Nevada is home to almost half of our nation’s free-roaming wild horses, and many of these elegant animals have decided to make the grazing lands around Reno their neighborhood.
Steeped in the history of the Comstock Lode, the ancestors of today's Virginia Range herd were the motivation for Velma Johnston in her fight to gain federal protection for wild horses. This diminutive Reno secretary, who became known as “Wild Horse Annie,” is credited with the passage of the Wild Free Roaming Horses and Burros Act of 1971. Ironically, the Virginia Range herd was not afforded federal protection because the Virginia Range is primarily private land. Responsibility for managing the herd falls under the Nevada Department of Agriculture.
The historic Virginia Range herd, over 1,400 strong, can be found living wild and free between Virginia City, Reno, Dayton and Carson City. When hiking the desert trails east of Reno or taking shade under a pinyon pine atop the Virginia Range, you’re likely to spot a group of young bachelors play-fighting as they grow to be wild stallions. Listen carefully and you might hear a wild mare calling out to her adventurous foal. Photographic opportunities are endless, especially if you’re lucky enough to find the herd enjoying a hidden watering hole.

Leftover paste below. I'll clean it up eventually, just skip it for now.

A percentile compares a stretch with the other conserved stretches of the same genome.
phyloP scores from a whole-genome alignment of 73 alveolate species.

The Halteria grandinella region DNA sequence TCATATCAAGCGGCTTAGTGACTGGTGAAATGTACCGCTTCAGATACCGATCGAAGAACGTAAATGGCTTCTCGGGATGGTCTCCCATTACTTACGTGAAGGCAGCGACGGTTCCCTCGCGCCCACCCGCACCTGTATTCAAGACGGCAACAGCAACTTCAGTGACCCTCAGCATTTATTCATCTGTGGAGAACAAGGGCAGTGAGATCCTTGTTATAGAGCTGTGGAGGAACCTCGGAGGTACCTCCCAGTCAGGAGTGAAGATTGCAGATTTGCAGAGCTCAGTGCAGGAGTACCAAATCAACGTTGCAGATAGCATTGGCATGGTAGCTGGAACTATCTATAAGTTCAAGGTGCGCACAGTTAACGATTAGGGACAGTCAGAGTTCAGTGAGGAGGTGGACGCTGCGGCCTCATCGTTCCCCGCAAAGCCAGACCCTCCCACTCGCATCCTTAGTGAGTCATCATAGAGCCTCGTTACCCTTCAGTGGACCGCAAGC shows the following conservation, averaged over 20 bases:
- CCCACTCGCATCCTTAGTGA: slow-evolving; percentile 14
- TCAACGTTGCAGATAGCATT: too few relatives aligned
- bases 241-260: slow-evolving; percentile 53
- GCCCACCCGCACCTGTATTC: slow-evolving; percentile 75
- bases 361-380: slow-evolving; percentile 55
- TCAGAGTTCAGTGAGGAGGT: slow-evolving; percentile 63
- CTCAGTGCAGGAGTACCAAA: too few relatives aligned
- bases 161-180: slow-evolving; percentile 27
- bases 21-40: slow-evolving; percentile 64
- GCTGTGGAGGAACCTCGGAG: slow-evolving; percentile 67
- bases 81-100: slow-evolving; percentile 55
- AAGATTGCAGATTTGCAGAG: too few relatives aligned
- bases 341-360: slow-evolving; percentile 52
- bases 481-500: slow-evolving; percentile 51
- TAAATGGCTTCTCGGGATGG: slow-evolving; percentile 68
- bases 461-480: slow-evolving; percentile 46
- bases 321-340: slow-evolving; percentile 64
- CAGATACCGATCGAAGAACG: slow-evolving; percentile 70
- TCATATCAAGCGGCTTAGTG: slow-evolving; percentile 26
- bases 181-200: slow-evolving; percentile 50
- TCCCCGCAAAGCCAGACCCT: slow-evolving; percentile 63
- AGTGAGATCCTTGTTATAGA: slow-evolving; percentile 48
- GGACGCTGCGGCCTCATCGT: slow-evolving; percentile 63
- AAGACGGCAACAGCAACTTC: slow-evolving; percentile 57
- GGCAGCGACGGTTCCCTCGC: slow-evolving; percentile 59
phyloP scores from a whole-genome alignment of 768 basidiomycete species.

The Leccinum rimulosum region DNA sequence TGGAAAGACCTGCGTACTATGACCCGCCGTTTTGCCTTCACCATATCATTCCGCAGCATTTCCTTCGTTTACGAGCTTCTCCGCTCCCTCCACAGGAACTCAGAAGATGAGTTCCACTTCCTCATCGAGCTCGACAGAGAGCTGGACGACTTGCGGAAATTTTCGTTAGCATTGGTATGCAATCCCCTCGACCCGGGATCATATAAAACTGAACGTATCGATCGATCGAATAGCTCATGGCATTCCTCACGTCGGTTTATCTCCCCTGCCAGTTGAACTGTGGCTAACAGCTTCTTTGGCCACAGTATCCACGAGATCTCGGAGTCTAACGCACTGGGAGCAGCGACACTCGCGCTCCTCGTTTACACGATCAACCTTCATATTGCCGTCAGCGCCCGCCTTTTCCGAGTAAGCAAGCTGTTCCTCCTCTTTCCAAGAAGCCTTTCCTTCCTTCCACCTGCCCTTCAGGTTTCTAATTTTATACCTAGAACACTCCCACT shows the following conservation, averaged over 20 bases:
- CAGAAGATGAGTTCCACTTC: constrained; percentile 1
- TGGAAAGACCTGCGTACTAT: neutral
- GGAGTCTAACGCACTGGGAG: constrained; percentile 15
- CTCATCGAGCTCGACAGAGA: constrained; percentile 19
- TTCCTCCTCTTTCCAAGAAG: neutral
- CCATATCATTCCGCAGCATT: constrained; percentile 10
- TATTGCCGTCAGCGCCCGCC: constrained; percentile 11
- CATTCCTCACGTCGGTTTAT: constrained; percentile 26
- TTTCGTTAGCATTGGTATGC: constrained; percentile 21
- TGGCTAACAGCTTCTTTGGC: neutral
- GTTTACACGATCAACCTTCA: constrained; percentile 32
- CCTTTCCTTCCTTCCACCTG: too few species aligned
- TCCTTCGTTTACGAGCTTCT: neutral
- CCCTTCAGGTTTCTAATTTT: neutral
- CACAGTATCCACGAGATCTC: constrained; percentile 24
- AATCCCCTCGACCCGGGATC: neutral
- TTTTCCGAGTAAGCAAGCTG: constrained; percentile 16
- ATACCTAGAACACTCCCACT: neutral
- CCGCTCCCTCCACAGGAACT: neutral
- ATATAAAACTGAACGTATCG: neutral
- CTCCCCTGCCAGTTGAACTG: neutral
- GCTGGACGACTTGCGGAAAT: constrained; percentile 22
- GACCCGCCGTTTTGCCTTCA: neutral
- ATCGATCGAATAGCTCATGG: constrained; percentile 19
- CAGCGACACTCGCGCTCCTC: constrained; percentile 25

For visiting federally managed wild horses, head northwest of the Black Rock Desert to find several designated herd management areas.
If you want a wild horse or burro to capture your heart, twenty-five miles north of Reno is the Bureau of Land Management’s National Wild Horse and Burro adoption center at Palomino Valley. Generations of living in rugged landscape has provided these horses with strength and stamina beyond that of horses raised in captivity. Those who must be removed from the range make stellar companion horses when given proper training. Proud adopters show off their skills at the Western States Wild Horse and Burro Expo held annually at the Reno-Sparks Livestock Events Center.
*Tours can be arranged through Sonny Boy Tours.